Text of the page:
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Donnie Brasco 
Reviewed By: Rachel Hughes
Genre: Drama
Video Format: Anamorphic 1.85:1 Widescreen
Audio Format: Dolby Digital 5.0, 2.0
Language Tracks: English, French, Spanish
Subtitle Tracks: English, French Spanish
Length: 2hrs 7mins
Rating R
Release Date: November 7, 2000
Regular/Special Edition Regular
Region Code: 1
Studio: Columbia-TriStar
  THX: No
Commentary Yes with director Mike Newell
Documentaries None
Featurettes Yes, Donnie Brasco - Out of the Shadows and an Original Featurette
Filmography & Biography Yes for all principle actors
Interviews None
Trailers & TV Spots Yes, Donnie Brasco, The Devils Own, The Professional, and The Juror
Alternate/Deleted Scenes & Clips Yes, five
Music Video(s) None
Other Production Notes and Moving Photo Gallery
Cast & Crew
Cast  Al Pacino, Johnny Depp, Michael Madsen, Bruno Kirby, James Russo and Anne Heche
Written by Based on the book by Joseph D. Pistone with Richard Woodley screenplay by Paul Attanasio
Produced By Mark Johnson, Barry Levinson, Louis DiGiamo and Gail Mutrux
Directed By Mike Newell
Score By Patrick Doyle
The Review:
The Godfather, Goodfellas, and now Donnie Brasco. While hundred of gangster films have been made, few have measured up to the standards of The Godfather. Mike Newell, however, has made a tense, moving picture that comes close. Donnie Brasco is the story of FBI Agent Joseph D. Pistone (Johnny Depp). He went undercover for what was supposed to be a few months and wound up in the Mafia for over six years. He befriended and was sponsored by an aging low-level made man, Lefty (Al Pacino). Upon learning who the director was, Mike Newell, there is a bit of skepticism. This British director is largely known to American audiences for directing Four Weddings and A Funeral. Happily, he has done an incredible job. It also helps that he assembled a truly incredible cast. Johnny Depp shows just how far he has come from his days on 21 Jump Street. If you have ever written him off as a pretty boy actor, this film will convince you otherwise. Al Pacino is amazing in any role you place him in. In this movie though, he seems to have become Lefty. While Donnie Brasco is a compelling gangster movie, it does not follow many of the gangster movie traditions. There is very little violence in this movie, and what is used adds to the mood and feel of the film. This movie is not about the top leaders. No one is living a posh lifestyle driving huge cars or living in glorious mansions. Lefty and his associates are on the bottom rung of the made-men. You also feel sorry for the bad guy, Lefty. He is, after all, a hired killer who brags about his 26 hits. But at the same time you empathize with him. Here is a man in his forties who works hard, follows all the rules, never questions his orders, and has absolutely nothing to show for it. While we may have different jobs, the question of where did I go wrong is universal.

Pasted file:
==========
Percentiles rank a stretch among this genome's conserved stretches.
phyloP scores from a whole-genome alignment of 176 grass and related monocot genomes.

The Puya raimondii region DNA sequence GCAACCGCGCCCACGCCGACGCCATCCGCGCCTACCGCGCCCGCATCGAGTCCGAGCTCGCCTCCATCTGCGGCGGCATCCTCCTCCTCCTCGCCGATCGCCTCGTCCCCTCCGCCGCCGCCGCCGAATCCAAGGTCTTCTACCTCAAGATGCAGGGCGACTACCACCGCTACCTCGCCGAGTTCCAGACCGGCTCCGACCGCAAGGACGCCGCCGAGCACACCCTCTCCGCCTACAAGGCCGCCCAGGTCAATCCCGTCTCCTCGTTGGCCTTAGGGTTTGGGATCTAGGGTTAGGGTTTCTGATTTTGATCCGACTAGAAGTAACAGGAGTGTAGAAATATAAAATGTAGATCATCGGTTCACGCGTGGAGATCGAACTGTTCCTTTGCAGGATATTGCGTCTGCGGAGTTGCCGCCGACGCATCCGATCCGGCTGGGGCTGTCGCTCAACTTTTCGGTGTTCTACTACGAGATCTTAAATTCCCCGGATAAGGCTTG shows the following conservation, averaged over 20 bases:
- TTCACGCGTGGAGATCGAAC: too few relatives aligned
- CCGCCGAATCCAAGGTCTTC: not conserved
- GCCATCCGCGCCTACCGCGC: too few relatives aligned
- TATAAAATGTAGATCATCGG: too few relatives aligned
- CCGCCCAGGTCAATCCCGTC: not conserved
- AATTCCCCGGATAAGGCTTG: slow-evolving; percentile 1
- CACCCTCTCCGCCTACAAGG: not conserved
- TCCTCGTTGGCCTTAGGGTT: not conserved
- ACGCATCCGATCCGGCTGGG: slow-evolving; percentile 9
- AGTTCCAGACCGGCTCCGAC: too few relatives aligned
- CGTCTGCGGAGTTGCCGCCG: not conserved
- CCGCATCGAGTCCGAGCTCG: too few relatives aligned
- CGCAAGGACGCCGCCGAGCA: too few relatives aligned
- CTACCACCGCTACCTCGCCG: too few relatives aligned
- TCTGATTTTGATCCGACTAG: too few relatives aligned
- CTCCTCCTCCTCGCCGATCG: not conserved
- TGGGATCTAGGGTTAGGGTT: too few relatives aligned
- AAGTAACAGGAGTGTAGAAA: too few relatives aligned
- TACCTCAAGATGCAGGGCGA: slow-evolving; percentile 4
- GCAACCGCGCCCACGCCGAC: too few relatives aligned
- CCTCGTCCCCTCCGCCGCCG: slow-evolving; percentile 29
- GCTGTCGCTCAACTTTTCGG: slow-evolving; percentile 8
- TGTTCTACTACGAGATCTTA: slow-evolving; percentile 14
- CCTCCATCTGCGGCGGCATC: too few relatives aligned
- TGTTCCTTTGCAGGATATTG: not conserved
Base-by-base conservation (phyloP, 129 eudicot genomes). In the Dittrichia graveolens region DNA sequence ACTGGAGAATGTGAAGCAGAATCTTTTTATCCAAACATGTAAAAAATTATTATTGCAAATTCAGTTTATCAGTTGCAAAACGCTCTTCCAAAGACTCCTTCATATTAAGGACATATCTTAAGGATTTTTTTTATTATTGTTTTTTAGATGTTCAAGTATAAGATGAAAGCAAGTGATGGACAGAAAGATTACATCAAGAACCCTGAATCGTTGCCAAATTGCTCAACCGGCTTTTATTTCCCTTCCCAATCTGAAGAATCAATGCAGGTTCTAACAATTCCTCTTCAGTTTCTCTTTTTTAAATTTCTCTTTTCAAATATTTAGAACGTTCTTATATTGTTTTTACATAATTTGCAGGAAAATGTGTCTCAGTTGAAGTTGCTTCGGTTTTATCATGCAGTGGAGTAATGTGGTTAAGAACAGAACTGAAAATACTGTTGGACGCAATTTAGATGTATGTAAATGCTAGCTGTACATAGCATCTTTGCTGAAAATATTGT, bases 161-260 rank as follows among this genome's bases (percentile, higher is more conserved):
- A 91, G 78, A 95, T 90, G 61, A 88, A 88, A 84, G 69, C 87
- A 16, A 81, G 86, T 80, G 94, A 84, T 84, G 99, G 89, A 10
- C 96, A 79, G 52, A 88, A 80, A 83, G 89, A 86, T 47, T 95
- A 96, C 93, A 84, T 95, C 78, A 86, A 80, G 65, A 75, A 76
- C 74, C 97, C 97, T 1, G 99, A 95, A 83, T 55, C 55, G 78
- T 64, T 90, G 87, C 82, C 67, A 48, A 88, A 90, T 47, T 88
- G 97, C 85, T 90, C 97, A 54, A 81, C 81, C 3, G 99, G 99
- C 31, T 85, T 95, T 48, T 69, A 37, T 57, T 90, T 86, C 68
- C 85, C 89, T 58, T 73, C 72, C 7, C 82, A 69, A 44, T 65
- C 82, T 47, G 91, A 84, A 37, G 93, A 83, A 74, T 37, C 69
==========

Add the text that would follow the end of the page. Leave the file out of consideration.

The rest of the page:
Image & Sound:
The transfer is not perfect. There are a few blips on the screen, but they do not detract from the viewing of the film. The colors all come through remarkably well. Since it is in the 1970s there are some wild clothing and colors. The only drawback is the coat that Lefty wears is an odd checkered pattern that gets the weird swirled color patterns. The sound is presented in two formats. There is the Dolby Digital 5.0 mix and the 2.0. Since the movie is dialogue-driven, there is not a huge difference between the two. The 5.0 makes better use of the voices by centering them and then having background noises come from the surrounds. The musical score by Patrick Doyle, who also did Henry V, is sparse, but extremely effective. The rest of the movie music features songs from 1970s. 
Extra Features:
There are not many extras on the disc, but they are of outstanding quality. The best is Donnie Brasco - Out of the Shadows. This features interviews with the writer, director and Joe Pistone. It is always interesting to here what the subject of a movie thinks about how things turned out. Turns out that Pistone was as impressed with Depp as I was. There are also five deleted scenes available with or without commentary. Newell does a great job explaining why the scene was shot in the first place, and then why it was removed. The Original Featurette runs for seven and a half minutes and is the standard extended trailer we see on most DVDs that boast of an "Original featurette." The DVD has an interesting treatment of the photo gallery. There are pictures from both the movie and behind the scenes, but instead of flipping through them, they are woven together with the score and pieces of the dialogue from the movie. There is a filmography for the major actors. It lists their birth date, the films they have appeared in, and any awards or nominations they have received. Finally there are trailers for Donnie Brasco, The Devils Own, The Professional, and The Juror.
Commentary Track:
Mike Newell delivers an outstanding commentary along with an outstanding movie. His comments last through the entire film, and are screen-specific. He tells wonderful stories about the cast members, and what it was like to work with them. He also goes into some detail about the steps he went through to make the movie authentic. He hung out with some wise guys in New York. While he does add some of what happened in real life, it would have been nice to have more information on what really happened and what had to be changed.
Finals Words:
This is a great movie. The actors have turned in some of their best performances; the director does a wonderful job. If you thought you wouldn't like the movie because it would be chock-full of violence, it's not. The film is tastefully done, and you truly care about the characters, even the bad ones. If you love gangster films then this DVD is a must to add to your collection. 

Send all Comments to Teakwood Productions
March 27, 2001